The rest of the day was spent strolling in the Marias, stopping by boutiques new and old, vintage and modern. I stopped by the shop of the legendary perfumer Frederic Malle. Malle was born in Paris in 1962 to a family in the perfume industry (Malle’s grandfather, Serge Heftler, founded Christian Dior perfumes, and his mother worked as an art director for the same perfume house).  I asked, innocently wide-eyed, what their bestseller was. The saleswoman shot me a dark look: “We are not into best-selleurrr. We do not believe in best-selleurrr. We do not promote zis theory of best-selleurrr.” Chastened, I nodded. She continued: “Whatever iz smelling nice on you is best for you! As simple as zat.” I smiled politely, and walked around the store, wondering, from a range of a dozen scents, what would be nice for me. I sprayed some delicious-smelling Carnal Flower (with top notes of tuberose) on my wrist, and bid farewell to this Angry French Lady who, no doubt, has her heart – or nose – in the right place.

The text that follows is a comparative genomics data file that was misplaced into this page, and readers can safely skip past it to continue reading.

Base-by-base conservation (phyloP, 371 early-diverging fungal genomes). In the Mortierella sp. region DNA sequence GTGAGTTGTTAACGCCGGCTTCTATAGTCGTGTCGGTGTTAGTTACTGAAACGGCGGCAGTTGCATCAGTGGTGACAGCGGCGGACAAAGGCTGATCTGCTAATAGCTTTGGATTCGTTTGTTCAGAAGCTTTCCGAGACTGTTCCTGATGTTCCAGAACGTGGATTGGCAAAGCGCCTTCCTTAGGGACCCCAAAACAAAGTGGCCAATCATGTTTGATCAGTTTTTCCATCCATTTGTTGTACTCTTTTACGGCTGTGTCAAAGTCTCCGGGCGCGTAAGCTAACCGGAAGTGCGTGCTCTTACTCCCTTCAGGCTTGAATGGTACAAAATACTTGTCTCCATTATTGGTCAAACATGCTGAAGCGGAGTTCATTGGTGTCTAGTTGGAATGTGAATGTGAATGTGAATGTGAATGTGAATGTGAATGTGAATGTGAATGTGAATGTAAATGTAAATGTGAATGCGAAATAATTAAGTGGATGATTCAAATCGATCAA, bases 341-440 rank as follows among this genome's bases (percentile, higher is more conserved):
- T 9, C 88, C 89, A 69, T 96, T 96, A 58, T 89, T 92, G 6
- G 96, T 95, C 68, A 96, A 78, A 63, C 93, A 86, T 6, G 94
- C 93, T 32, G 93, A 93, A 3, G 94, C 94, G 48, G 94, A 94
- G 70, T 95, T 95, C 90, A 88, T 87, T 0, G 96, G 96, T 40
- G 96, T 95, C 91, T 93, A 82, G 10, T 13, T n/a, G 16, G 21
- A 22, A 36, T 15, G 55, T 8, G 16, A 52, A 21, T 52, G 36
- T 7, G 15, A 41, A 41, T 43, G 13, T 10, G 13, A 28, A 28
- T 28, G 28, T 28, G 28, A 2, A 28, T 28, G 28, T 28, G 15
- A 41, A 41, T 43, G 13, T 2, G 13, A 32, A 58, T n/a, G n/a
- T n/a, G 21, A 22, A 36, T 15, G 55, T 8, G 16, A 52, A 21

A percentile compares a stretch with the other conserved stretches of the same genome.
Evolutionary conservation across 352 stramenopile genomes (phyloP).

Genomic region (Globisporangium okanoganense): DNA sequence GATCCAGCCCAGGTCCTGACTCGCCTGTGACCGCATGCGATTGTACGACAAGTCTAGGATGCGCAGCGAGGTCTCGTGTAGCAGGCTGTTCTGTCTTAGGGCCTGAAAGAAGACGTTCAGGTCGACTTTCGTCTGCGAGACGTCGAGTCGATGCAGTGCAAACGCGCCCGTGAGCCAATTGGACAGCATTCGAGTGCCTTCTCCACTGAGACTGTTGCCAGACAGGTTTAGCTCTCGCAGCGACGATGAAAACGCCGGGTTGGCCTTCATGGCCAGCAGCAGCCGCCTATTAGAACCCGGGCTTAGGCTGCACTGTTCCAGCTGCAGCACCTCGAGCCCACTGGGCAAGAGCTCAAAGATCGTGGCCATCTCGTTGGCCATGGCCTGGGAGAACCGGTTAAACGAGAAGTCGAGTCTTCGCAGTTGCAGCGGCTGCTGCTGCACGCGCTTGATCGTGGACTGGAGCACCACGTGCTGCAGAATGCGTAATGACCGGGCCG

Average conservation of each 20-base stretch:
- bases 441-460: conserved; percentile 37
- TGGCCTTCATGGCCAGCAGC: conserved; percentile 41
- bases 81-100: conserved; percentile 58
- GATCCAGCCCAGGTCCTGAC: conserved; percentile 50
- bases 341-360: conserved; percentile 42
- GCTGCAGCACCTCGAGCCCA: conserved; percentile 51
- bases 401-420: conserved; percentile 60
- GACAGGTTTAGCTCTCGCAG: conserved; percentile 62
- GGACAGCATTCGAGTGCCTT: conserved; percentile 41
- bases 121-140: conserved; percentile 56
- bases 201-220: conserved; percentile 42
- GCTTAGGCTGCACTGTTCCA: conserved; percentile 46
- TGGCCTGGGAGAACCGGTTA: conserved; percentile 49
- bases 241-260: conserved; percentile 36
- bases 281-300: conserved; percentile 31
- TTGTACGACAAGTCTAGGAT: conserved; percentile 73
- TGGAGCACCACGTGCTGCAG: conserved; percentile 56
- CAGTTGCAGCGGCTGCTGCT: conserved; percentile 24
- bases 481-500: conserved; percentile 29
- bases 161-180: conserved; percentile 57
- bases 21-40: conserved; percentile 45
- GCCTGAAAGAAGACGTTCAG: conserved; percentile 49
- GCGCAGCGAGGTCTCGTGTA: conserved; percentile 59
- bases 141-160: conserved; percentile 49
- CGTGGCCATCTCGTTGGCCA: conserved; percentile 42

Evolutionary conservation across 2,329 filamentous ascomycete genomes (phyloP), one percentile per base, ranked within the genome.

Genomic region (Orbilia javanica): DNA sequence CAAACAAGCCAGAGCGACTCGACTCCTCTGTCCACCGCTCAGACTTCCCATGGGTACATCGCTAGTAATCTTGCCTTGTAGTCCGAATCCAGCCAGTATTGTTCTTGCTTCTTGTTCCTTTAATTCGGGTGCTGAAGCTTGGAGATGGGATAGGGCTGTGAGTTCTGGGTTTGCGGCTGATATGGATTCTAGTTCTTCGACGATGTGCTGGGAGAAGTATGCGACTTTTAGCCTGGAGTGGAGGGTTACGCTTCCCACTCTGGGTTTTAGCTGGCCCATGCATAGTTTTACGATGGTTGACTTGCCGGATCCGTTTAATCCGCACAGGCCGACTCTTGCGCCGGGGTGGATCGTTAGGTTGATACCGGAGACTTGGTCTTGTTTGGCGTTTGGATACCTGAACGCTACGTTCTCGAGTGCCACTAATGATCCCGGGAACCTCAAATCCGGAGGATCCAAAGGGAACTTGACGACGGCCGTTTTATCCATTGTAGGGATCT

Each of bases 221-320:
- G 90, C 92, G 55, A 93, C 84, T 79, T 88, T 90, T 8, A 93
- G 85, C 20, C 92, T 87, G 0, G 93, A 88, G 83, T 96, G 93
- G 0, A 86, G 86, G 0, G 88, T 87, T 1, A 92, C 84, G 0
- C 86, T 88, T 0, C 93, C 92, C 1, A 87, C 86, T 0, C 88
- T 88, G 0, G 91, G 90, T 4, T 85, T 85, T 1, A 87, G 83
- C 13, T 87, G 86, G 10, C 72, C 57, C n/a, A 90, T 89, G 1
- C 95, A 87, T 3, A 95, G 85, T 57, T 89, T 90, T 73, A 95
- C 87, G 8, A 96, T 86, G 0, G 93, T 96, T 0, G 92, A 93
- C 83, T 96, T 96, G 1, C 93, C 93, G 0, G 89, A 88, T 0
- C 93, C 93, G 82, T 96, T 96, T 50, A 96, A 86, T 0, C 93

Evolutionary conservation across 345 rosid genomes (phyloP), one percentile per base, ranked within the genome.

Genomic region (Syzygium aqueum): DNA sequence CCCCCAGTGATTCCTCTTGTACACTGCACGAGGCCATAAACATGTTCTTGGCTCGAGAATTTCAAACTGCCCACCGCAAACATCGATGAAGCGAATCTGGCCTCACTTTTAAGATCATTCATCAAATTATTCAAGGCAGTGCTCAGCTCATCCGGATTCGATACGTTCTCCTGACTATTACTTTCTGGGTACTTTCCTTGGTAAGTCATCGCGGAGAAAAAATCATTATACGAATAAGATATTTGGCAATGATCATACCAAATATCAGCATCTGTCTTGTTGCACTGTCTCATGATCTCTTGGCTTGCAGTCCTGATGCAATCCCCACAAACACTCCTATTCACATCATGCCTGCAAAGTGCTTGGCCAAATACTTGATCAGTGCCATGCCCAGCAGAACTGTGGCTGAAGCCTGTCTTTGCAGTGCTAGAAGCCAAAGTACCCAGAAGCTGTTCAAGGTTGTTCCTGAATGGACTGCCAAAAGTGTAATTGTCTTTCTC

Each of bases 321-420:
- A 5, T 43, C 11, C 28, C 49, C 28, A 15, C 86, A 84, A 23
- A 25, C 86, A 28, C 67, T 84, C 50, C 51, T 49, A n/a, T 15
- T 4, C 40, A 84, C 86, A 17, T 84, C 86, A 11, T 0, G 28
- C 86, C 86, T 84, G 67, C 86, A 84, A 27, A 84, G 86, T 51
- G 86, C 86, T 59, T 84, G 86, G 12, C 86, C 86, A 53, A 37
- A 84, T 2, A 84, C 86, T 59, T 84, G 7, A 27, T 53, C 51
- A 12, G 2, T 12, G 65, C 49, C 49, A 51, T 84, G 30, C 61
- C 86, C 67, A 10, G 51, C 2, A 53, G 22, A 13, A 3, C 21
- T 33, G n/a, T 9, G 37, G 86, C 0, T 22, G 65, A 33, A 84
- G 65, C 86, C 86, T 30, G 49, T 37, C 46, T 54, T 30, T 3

Mira’s gorgeous Patchouli perfume

As it so happened, we befriended, on our trip, a perfumer from India, now settled in Paris. (The search for the right perfume had become a hilarious topic of conversation). Jahnvi Dameron took us to Nicolai — a small, understated shop of immense charm in the heart of left-bank Paris. (The small stores are the real gems). There, a salesman gave us free reign to spray, sniff, and ask as many questions as we liked. Unusual scents, such as “Vie de Chateau,” which means “life of a chateau,” were sampled. The scent was all cut grass and tobacco, with top notes of bergamot, grapefruit and even thyme! In the end, I settled on the brilliant and beautiful “Patchouli” which leaves one awash with geranium and orange, with background notes of vanilla and amber. Just delicious — perfect for winter in Lahore.